Sen. Elizabeth Warren (D-MA) on Tuesday morning tore into Facebook following a report containing leaked audio from the companys top executive and founder.
Facebook CEO Mark Zuckerberg addressed a question about Warrens plan to break up big tech companies during an internal Q&A session and expressed concern about the prospect. According to the leaked audio, obtained by The Verge, the social-media titan said: If she gets elected president, then I would bet that we will have a legal challenge, and I would bet that we will win the legal challenge. And does that still suck for us? Yeah. I mean, I dont want to have a major lawsuit against our own government.
Zuckerberg added, according to the audio: But look, at the end of the day, if someones going to try to threaten something that existential, you go to the mat and you fight.
Warren responded on Twitter by saying: What would really suck is if we dont fix a corrupt system that lets giant companies like Facebook engage in illegal anticompetitive practices, stomp on consumer privacy rights, and repeatedly fumble their responsibility to protect our democracy.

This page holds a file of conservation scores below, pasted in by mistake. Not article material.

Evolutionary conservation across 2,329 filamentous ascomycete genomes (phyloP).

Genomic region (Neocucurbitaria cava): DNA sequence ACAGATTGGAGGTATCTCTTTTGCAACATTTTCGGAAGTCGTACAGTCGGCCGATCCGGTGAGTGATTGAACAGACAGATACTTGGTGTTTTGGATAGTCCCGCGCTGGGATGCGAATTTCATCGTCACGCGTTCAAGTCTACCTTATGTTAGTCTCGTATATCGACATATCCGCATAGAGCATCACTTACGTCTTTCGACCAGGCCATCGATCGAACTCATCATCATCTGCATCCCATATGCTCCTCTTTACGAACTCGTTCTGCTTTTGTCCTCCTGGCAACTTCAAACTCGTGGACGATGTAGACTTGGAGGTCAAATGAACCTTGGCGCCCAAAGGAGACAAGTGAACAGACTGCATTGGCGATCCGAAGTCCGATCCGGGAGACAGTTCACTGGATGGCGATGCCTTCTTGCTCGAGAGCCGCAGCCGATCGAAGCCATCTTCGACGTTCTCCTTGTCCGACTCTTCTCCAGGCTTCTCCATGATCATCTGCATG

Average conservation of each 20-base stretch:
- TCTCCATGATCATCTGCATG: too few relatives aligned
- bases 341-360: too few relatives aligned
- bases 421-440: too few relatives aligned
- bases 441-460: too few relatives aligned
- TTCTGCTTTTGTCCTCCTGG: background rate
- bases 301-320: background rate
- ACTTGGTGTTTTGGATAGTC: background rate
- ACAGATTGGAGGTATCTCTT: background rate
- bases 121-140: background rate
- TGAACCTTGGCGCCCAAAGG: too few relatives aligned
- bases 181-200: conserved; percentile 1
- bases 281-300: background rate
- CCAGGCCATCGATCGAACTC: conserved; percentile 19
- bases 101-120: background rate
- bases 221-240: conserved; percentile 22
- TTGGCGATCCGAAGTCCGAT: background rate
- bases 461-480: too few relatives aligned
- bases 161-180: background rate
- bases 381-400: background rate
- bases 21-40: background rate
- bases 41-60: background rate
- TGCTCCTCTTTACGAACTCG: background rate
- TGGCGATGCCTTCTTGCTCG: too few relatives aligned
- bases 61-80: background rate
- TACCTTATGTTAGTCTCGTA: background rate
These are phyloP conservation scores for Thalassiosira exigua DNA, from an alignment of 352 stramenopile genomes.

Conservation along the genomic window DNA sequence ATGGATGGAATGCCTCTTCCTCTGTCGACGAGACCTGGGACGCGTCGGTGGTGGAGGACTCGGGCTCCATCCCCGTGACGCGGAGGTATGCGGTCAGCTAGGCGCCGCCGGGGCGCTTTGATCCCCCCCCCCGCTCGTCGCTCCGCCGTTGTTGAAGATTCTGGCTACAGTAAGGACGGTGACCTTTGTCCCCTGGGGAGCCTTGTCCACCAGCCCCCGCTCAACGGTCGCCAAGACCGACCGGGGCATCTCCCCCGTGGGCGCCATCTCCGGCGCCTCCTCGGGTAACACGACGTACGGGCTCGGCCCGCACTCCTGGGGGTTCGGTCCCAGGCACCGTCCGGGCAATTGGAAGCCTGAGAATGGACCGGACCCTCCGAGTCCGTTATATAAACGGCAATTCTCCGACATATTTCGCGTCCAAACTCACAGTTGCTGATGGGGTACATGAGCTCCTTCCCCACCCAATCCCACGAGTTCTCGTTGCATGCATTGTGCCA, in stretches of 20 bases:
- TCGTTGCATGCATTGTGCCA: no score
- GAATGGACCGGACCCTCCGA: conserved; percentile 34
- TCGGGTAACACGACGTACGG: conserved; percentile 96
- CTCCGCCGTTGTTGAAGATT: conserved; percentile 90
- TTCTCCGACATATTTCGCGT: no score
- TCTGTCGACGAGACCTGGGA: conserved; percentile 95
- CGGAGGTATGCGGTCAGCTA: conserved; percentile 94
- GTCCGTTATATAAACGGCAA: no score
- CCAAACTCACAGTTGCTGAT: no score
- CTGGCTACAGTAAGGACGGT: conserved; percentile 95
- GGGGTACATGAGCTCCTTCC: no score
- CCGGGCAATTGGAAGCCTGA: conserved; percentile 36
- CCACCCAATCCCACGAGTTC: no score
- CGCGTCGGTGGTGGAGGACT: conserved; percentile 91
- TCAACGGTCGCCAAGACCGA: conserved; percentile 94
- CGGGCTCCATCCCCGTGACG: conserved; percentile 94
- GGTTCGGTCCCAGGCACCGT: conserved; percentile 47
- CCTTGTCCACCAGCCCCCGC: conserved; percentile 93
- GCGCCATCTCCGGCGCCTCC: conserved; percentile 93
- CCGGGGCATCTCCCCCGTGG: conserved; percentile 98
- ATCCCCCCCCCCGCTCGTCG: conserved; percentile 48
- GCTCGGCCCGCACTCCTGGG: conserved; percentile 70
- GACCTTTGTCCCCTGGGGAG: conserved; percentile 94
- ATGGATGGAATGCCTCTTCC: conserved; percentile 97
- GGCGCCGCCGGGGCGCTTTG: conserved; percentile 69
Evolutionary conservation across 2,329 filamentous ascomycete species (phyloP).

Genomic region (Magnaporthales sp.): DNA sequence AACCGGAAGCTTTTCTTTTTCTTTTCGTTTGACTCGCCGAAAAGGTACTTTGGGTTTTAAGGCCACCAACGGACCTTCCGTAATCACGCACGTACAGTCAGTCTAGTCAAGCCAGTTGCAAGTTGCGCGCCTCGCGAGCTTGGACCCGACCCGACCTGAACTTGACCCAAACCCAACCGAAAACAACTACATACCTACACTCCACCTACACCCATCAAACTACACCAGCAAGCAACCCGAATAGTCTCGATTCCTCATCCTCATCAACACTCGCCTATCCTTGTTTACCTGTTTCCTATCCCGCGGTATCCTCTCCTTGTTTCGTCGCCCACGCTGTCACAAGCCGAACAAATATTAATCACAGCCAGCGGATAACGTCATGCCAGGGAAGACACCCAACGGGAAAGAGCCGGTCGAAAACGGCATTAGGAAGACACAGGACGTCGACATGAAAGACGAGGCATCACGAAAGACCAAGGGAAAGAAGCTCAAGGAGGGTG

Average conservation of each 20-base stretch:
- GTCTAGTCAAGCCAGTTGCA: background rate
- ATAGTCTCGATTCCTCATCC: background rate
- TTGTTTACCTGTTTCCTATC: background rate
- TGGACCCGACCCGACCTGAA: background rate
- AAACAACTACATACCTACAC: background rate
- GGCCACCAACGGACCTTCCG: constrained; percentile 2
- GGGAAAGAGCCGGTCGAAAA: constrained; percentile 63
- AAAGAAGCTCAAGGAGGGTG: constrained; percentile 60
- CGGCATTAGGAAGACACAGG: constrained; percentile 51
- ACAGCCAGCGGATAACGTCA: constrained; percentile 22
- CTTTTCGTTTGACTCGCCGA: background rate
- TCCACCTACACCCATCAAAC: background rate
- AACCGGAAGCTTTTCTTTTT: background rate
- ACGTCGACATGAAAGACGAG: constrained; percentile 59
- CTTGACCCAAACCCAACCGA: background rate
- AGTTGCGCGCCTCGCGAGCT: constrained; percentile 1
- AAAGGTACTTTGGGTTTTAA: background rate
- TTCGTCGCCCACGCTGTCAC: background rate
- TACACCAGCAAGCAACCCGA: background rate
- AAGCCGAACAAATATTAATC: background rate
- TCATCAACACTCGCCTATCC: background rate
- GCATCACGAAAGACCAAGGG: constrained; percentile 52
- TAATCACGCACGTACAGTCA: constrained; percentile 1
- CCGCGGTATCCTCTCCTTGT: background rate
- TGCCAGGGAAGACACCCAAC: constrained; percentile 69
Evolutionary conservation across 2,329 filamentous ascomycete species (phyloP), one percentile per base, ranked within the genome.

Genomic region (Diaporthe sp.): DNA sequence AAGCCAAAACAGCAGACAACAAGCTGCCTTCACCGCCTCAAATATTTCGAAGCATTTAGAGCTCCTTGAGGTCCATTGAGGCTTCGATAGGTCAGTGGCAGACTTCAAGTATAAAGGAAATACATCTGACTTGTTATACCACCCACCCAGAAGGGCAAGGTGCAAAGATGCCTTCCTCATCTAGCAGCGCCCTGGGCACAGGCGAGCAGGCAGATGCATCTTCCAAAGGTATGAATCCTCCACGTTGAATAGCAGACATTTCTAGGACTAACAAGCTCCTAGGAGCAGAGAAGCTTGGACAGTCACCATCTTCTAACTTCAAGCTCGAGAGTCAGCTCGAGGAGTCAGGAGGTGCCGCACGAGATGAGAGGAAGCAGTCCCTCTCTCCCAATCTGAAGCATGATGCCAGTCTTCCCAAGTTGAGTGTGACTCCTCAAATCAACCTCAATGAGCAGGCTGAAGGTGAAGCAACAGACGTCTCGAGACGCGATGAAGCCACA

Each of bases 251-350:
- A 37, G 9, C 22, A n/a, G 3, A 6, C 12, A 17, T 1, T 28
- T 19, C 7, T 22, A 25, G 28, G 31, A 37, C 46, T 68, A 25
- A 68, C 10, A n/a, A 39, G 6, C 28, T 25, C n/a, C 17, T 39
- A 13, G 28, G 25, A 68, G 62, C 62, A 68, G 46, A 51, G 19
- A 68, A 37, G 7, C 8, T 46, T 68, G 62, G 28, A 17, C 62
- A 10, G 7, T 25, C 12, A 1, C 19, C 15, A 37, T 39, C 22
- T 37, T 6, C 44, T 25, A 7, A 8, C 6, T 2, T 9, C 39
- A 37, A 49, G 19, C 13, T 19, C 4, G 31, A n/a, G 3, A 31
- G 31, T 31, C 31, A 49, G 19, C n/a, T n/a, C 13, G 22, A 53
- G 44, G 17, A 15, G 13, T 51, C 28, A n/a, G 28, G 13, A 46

In a subsequent Facebook post, Zuckerberg confirmed the authenticity of the audio: Even though it was meant to be internal rather than public, now that its out there, you can check it out if you're interested in seeing an unfiltered version of what I'm thinking and telling employees on a bunch of topics.
At issue is a sweeping proposal Warren introduced in March to break up major tech companies like Facebook, Amazon and Google. The plan from the Massachusetts Democrat entailed unwinding major mergers like Amazons ownership of Whole Foods and Zappos, Facebooks ownership of WhatsApp and Instagram, and Googles ownership of Waze, Nest, and DoubleClick as well as requiring companies with an annual global revenue of $25 billion and more to be designated as platform utilities, subject to new regulations and restrictions.
The social-media giant specifically has become the target of ire among many Democratic presidential candidates, for its misuse of data and allowance for a Russian disinformation campaign on the platform during the 2016 presidential election.